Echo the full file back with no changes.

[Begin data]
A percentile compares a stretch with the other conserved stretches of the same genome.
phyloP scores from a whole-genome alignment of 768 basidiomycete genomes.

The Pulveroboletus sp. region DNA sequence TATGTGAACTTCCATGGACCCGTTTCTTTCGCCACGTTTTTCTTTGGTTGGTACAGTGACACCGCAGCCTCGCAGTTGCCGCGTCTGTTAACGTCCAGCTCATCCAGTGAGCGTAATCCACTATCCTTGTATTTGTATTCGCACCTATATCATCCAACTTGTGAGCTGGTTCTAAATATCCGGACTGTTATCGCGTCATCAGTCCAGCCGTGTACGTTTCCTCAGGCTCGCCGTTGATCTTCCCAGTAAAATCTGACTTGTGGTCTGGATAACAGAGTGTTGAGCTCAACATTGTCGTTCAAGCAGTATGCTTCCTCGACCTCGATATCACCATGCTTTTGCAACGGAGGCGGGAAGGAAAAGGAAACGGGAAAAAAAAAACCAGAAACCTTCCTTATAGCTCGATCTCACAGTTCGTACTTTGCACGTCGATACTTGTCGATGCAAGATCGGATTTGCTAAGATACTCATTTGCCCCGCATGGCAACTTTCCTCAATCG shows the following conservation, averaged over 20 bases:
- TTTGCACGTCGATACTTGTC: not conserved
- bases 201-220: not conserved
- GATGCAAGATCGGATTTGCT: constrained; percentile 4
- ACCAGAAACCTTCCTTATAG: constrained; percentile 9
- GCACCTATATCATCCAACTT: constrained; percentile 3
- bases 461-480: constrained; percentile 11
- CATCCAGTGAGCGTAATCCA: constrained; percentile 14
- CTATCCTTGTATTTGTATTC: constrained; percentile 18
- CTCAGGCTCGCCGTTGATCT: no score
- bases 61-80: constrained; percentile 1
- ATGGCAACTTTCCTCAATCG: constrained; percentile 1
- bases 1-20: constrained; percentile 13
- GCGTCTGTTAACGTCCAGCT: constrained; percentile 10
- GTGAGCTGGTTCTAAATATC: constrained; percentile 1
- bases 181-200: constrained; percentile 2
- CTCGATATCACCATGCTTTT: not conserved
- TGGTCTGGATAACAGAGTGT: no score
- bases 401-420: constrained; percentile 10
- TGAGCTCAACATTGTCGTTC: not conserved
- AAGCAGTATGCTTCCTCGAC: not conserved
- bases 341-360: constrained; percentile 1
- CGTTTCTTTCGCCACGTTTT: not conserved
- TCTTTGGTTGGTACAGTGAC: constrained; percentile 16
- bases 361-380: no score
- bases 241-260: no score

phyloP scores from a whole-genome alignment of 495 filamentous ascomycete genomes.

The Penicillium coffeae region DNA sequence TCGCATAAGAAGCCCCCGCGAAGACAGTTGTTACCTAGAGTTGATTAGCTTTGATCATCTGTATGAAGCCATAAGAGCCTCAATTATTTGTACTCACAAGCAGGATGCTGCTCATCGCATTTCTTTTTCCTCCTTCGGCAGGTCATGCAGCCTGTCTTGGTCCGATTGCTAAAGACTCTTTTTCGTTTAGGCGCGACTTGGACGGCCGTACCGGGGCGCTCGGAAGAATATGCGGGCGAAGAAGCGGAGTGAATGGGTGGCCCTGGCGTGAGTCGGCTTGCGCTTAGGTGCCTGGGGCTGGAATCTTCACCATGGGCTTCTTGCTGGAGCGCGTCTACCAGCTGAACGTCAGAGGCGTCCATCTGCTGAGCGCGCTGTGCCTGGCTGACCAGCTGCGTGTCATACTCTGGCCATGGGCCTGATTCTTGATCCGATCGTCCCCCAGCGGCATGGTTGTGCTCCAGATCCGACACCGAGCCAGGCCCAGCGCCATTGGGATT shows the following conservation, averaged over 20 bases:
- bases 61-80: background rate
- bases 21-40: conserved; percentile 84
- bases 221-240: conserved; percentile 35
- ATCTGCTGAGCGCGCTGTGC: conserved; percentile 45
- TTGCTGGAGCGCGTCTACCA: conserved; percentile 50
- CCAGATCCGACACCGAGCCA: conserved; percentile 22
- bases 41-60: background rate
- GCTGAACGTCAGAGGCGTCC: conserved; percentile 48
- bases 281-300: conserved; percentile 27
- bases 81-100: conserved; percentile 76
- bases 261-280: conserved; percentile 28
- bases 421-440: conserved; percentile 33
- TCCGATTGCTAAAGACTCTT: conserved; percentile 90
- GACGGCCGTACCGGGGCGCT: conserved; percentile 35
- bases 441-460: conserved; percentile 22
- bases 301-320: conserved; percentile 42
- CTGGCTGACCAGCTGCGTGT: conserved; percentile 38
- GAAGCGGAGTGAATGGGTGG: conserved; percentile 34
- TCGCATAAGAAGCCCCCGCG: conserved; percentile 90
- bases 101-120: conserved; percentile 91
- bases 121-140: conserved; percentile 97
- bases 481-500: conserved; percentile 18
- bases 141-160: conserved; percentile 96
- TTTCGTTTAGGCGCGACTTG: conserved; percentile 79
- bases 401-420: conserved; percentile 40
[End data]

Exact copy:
A percentile compares a stretch with the other conserved stretches of the same genome.
phyloP scores from a whole-genome alignment of 768 basidiomycete genomes.

The Pulveroboletus sp. region DNA sequence TATGTGAACTTCCATGGACCCGTTTCTTTCGCCACGTTTTTCTTTGGTTGGTACAGTGACACCGCAGCCTCGCAGTTGCCGCGTCTGTTAACGTCCAGCTCATCCAGTGAGCGTAATCCACTATCCTTGTATTTGTATTCGCACCTATATCATCCAACTTGTGAGCTGGTTCTAAATATCCGGACTGTTATCGCGTCATCAGTCCAGCCGTGTACGTTTCCTCAGGCTCGCCGTTGATCTTCCCAGTAAAATCTGACTTGTGGTCTGGATAACAGAGTGTTGAGCTCAACATTGTCGTTCAAGCAGTATGCTTCCTCGACCTCGATATCACCATGCTTTTGCAACGGAGGCGGGAAGGAAAAGGAAACGGGAAAAAAAAAACCAGAAACCTTCCTTATAGCTCGATCTCACAGTTCGTACTTTGCACGTCGATACTTGTCGATGCAAGATCGGATTTGCTAAGATACTCATTTGCCCCGCATGGCAACTTTCCTCAATCG shows the following conservation, averaged over 20 bases:
- TTTGCACGTCGATACTTGTC: not conserved
- bases 201-220: not conserved
- GATGCAAGATCGGATTTGCT: constrained; percentile 4
- ACCAGAAACCTTCCTTATAG: constrained; percentile 9
- GCACCTATATCATCCAACTT: constrained; percentile 3
- bases 461-480: constrained; percentile 11
- CATCCAGTGAGCGTAATCCA: constrained; percentile 14
- CTATCCTTGTATTTGTATTC: constrained; percentile 18
- CTCAGGCTCGCCGTTGATCT: no score
- bases 61-80: constrained; percentile 1
- ATGGCAACTTTCCTCAATCG: constrained; percentile 1
- bases 1-20: constrained; percentile 13
- GCGTCTGTTAACGTCCAGCT: constrained; percentile 10
- GTGAGCTGGTTCTAAATATC: constrained; percentile 1
- bases 181-200: constrained; percentile 2
- CTCGATATCACCATGCTTTT: not conserved
- TGGTCTGGATAACAGAGTGT: no score
- bases 401-420: constrained; percentile 10
- TGAGCTCAACATTGTCGTTC: not conserved
- AAGCAGTATGCTTCCTCGAC: not conserved
- bases 341-360: constrained; percentile 1
- CGTTTCTTTCGCCACGTTTT: not conserved
- TCTTTGGTTGGTACAGTGAC: constrained; percentile 16
- bases 361-380: no score
- bases 241-260: no score

phyloP scores from a whole-genome alignment of 495 filamentous ascomycete genomes.

The Penicillium coffeae region DNA sequence TCGCATAAGAAGCCCCCGCGAAGACAGTTGTTACCTAGAGTTGATTAGCTTTGATCATCTGTATGAAGCCATAAGAGCCTCAATTATTTGTACTCACAAGCAGGATGCTGCTCATCGCATTTCTTTTTCCTCCTTCGGCAGGTCATGCAGCCTGTCTTGGTCCGATTGCTAAAGACTCTTTTTCGTTTAGGCGCGACTTGGACGGCCGTACCGGGGCGCTCGGAAGAATATGCGGGCGAAGAAGCGGAGTGAATGGGTGGCCCTGGCGTGAGTCGGCTTGCGCTTAGGTGCCTGGGGCTGGAATCTTCACCATGGGCTTCTTGCTGGAGCGCGTCTACCAGCTGAACGTCAGAGGCGTCCATCTGCTGAGCGCGCTGTGCCTGGCTGACCAGCTGCGTGTCATACTCTGGCCATGGGCCTGATTCTTGATCCGATCGTCCCCCAGCGGCATGGTTGTGCTCCAGATCCGACACCGAGCCAGGCCCAGCGCCATTGGGATT shows the following conservation, averaged over 20 bases:
- bases 61-80: background rate
- bases 21-40: conserved; percentile 84
- bases 221-240: conserved; percentile 35
- ATCTGCTGAGCGCGCTGTGC: conserved; percentile 45
- TTGCTGGAGCGCGTCTACCA: conserved; percentile 50
- CCAGATCCGACACCGAGCCA: conserved; percentile 22
- bases 41-60: background rate
- GCTGAACGTCAGAGGCGTCC: conserved; percentile 48
- bases 281-300: conserved; percentile 27
- bases 81-100: conserved; percentile 76
- bases 261-280: conserved; percentile 28
- bases 421-440: conserved; percentile 33
- TCCGATTGCTAAAGACTCTT: conserved; percentile 90
- GACGGCCGTACCGGGGCGCT: conserved; percentile 35
- bases 441-460: conserved; percentile 22
- bases 301-320: conserved; percentile 42
- CTGGCTGACCAGCTGCGTGT: conserved; percentile 38
- GAAGCGGAGTGAATGGGTGG: conserved; percentile 34
- TCGCATAAGAAGCCCCCGCG: conserved; percentile 90
- bases 101-120: conserved; percentile 91
- bases 121-140: conserved; percentile 97
- bases 481-500: conserved; percentile 18
- bases 141-160: conserved; percentile 96
- TTTCGTTTAGGCGCGACTTG: conserved; percentile 79
- bases 401-420: conserved; percentile 40